The Daily Courier, Kelowna
Re: The Crippling Cost of Student Debt - Jan. 24, 2014
The critic for advanced education and I have both been out meeting with students. However, that's where the similarity ends. While he trolls for stories to use as a political football, anyone who has walked around a post-secondary institution knows the incredible energy, passion and exciting future they hold for students.
We have a nimble and flexible post-secondary education system that is successfully training and educating hundreds of thousands of students. Since 2001, more than 32,000 student seats and seven new public universities have been added to the public post-secondary system.
The critic's attitude towards international students seems out-of-sync with his caucus colleagues who have publicly recognized the economic, social and cultural value of these students. Either that or he just hasn't met enough to realize that out of the more than 440,000 post-secondary students in B.C., around 7.5 per cent are international students. A number we've committed to increase.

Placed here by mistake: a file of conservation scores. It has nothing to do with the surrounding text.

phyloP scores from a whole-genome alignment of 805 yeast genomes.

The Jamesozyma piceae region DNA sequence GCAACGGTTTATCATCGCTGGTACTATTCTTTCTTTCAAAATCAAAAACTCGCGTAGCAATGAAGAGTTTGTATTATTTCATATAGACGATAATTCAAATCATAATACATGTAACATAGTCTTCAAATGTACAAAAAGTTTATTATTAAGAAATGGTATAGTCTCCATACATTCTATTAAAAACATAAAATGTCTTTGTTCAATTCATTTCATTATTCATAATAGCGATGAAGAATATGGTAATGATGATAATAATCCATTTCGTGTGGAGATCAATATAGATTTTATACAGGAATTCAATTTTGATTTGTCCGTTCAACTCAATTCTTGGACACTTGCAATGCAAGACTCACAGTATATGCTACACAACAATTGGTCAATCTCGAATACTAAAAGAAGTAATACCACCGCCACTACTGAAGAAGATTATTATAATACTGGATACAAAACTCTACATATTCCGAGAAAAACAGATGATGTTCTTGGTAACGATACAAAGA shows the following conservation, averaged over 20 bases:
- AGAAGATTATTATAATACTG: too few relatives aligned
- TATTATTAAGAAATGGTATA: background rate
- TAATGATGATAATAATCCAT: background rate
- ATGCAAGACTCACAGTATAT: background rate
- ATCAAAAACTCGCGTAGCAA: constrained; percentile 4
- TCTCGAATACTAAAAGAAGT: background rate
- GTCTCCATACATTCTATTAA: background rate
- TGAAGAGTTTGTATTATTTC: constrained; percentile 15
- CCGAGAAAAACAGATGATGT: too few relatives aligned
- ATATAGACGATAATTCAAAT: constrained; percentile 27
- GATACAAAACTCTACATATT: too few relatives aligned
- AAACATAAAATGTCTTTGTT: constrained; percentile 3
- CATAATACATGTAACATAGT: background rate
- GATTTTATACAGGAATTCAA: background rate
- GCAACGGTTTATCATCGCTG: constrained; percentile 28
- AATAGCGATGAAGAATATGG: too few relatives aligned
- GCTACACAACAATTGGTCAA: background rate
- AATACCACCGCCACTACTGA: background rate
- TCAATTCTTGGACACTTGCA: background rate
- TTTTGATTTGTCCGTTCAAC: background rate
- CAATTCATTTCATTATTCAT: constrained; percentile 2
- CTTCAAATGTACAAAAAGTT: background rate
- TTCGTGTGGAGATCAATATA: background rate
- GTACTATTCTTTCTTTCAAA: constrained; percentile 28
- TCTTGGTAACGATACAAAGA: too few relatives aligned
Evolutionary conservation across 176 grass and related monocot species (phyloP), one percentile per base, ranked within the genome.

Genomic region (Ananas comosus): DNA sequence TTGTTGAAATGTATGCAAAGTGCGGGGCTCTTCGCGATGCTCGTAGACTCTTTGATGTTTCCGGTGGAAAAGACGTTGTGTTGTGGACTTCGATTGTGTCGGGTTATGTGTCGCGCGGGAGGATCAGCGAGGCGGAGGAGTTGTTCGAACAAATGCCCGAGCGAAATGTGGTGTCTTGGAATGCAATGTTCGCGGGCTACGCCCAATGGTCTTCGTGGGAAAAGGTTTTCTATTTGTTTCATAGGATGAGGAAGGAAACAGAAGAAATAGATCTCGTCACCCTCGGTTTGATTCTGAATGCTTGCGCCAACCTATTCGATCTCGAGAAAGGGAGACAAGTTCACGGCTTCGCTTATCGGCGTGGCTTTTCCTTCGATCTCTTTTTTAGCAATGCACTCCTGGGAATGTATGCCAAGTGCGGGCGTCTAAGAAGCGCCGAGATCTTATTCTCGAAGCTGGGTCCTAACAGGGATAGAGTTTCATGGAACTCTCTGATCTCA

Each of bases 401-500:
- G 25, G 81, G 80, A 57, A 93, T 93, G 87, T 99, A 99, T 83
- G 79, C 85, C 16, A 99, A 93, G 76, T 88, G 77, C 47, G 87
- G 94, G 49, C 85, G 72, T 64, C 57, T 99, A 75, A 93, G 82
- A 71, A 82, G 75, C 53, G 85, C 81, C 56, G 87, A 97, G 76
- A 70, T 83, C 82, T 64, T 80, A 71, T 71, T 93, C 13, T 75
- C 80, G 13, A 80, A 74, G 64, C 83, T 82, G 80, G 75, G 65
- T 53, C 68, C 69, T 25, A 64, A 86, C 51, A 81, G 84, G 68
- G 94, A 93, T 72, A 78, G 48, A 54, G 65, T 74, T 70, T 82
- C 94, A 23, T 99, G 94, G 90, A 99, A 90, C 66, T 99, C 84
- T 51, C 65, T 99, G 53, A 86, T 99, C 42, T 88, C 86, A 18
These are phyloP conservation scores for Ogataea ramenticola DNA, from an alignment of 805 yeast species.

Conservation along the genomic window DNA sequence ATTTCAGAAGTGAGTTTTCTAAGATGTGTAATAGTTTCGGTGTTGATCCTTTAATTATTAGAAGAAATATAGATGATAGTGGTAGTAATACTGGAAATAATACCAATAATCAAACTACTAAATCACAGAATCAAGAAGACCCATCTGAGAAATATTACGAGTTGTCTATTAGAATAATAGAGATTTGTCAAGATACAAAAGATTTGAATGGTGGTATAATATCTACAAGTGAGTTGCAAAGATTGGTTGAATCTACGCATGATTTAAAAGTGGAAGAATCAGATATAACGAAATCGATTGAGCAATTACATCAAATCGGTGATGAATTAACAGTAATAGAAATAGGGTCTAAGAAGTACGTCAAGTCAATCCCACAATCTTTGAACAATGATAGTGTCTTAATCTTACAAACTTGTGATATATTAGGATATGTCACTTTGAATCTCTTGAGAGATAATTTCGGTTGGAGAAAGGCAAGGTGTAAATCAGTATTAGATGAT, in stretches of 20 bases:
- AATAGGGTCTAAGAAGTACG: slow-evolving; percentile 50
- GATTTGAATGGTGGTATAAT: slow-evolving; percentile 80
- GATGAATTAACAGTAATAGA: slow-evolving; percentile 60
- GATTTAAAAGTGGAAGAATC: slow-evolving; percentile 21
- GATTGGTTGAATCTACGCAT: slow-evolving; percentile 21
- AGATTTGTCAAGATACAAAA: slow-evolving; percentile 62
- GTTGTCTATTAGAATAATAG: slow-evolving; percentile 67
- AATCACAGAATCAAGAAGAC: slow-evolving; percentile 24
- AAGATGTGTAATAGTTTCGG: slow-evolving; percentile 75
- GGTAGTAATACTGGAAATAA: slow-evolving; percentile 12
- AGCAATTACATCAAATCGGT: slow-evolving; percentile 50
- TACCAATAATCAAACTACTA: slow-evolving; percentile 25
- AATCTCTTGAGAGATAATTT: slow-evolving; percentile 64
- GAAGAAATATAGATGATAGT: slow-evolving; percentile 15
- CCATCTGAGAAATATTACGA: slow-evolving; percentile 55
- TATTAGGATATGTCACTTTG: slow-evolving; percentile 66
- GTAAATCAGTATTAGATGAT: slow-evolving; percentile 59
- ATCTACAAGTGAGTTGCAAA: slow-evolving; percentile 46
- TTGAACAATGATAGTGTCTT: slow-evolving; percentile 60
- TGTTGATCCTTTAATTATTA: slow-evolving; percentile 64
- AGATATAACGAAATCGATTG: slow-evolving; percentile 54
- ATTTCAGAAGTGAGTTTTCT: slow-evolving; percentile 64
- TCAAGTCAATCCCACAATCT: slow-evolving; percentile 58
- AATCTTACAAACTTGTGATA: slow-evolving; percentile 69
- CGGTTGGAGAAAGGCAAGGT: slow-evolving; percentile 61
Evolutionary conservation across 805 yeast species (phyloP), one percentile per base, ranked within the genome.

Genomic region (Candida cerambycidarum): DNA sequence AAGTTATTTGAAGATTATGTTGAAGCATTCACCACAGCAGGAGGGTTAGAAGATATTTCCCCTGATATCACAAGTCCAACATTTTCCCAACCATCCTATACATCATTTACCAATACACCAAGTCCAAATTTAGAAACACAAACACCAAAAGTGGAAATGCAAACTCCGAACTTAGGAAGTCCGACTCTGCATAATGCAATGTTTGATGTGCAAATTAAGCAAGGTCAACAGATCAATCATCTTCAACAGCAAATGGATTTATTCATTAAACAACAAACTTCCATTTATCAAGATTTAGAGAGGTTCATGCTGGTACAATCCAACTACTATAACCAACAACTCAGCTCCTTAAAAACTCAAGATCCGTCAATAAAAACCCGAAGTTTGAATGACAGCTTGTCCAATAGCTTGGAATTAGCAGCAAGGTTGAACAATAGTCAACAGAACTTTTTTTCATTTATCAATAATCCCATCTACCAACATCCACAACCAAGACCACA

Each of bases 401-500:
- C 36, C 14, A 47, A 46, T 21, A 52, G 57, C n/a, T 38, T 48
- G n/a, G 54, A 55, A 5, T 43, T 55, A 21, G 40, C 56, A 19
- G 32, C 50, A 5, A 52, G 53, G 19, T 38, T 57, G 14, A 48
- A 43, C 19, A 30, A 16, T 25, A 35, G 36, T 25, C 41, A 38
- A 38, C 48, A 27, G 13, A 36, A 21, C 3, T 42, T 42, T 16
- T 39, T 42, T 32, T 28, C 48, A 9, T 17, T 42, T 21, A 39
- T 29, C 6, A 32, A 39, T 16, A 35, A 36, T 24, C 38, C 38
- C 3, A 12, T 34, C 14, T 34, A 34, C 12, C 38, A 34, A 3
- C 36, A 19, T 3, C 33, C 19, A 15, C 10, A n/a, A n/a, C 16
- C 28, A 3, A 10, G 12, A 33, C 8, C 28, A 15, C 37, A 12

Youth employment is a priority and we think the best way to do that is to focus on our province's long-term economic prosperity. With more than one million job openings by 2020 we are confident that a growing economy will deliver good paying jobs for our young people. While more needs to be done, at 14.1 per cent, the youth unemployment rate remains considerably lower than the 25 year high of 20.1 per cent in June 1998.
To claim the Province makes money on student loans is wrong. The critic's magical math ignores the costs government incurs to borrow the money during the interest-free study period, expenditures on the repayment assistance program and other debtor assistance programs, administration fees, etc. Student loans are not a profit centre.
Only one third of B.C. students use government financial assistance. For those who do borrow, taxpayers offer government loans interest-free to students while in full-time studies. More than $3.2-billion has been invested in student financial assistance since 2001 to make education more accessible. Last year, B.C. provided $37 million through the BC Loan Reduction Program benefiting almost 24,000 students.
I believe in our youth and government has a plan to support them.
Advanced Education Minister